Mika frowned again, and nervously fiddled with a few strands of brown hair which had escaped from her plait. /I wish I didn’t know what was wrong…/
The fair-haired man sloughed off his dark green trousers, before folding them neatly and placing them on a chair. The same meticulous pattern followed with the forest-green jacket and the paler shirt – though his normally agile fingers fumbled over the cuff buttons. At last the vivid purple undershirt joined the meticulous pile, and, unselfconsciously naked, he reached for night clothes from a drawer. Mika stood in the doorway, watching yet not watching – this evening ritual was too familiar to warrant anything more. Tohma had never seemed to care whether she looked or not.
Pyjamas were put on with the same neat, precise movements as always – aqua silk veiling pale gold skin by inches as he meticulously fastened tiny buttons – but Mika half fancied she could see less of the man’s characteristically feline grace this night than usual. She could have put it down to his tiredness, but she knew him better than that. And she knew better than to comment on it.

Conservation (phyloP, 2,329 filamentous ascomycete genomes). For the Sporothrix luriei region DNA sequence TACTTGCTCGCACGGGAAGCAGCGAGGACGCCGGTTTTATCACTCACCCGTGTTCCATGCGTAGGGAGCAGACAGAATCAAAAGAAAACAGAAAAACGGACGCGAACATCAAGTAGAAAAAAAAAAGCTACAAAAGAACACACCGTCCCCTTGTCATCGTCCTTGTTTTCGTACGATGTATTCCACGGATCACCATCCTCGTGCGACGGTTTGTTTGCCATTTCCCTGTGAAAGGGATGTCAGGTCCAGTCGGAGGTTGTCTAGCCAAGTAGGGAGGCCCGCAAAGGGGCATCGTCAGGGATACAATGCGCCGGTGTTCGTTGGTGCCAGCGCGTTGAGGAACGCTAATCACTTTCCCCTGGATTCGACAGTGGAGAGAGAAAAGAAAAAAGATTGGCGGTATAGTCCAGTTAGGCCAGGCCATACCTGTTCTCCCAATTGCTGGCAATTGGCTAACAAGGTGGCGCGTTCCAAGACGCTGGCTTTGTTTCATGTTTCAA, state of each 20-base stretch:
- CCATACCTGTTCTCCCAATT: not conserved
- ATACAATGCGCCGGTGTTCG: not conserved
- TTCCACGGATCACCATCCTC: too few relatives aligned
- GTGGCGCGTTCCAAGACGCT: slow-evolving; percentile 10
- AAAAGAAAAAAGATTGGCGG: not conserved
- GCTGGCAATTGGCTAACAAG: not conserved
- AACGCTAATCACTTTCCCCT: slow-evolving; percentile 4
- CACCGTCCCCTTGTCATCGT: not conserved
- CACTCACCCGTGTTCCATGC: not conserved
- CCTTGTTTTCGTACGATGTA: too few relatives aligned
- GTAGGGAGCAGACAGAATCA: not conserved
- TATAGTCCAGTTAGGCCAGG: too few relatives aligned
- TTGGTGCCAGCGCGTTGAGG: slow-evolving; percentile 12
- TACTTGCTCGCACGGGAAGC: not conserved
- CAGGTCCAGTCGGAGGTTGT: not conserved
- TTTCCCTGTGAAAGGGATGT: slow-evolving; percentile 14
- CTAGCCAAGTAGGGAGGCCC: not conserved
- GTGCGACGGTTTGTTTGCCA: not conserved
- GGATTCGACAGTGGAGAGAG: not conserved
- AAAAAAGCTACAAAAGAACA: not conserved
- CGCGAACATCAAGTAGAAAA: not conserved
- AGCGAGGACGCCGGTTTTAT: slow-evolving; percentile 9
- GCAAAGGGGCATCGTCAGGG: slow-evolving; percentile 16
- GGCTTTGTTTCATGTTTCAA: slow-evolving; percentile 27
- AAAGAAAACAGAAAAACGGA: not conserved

So she took off her dressing gown, draping it neatly over a chair as long years of living with him had taught her, and pushed back the crisp white sheets of the bed, sliding in without saying a word. Tohma sat down on the opposite edge with perfect control, no wearily throwing himself down between the welcoming covers, before swinging his legs up and lying down on his side, facing away from her.
Mika flicked off the bedside lamp, and lay in the half-darkness gazing at the back of the fair head a few inches from her own. The electric orange light snaked through a gap in the imperfectly closed curtains, dyeing the night a faintly lurid hue and illuminating the hunched curl of her husband’s spine above the line of sheet.
Soundlessly, Mika shifted a little closer to him – not intimately close, nor intrusively – just enough that she could feel the warmth from his skin and knew he could feel hers, and that her bare arms brushed watery silk. She knew he was not asleep, no matter how tired he might claim to be. The tensely unhappy feeling in the air told her that much, and Tohma was never one blessed with easy sleep at the best of times. She had woken more times than she could remember in the small hours of the morning to find the bed beside her empty, and heard the softest strains of the piano from within the imperfectly soundproofed music room.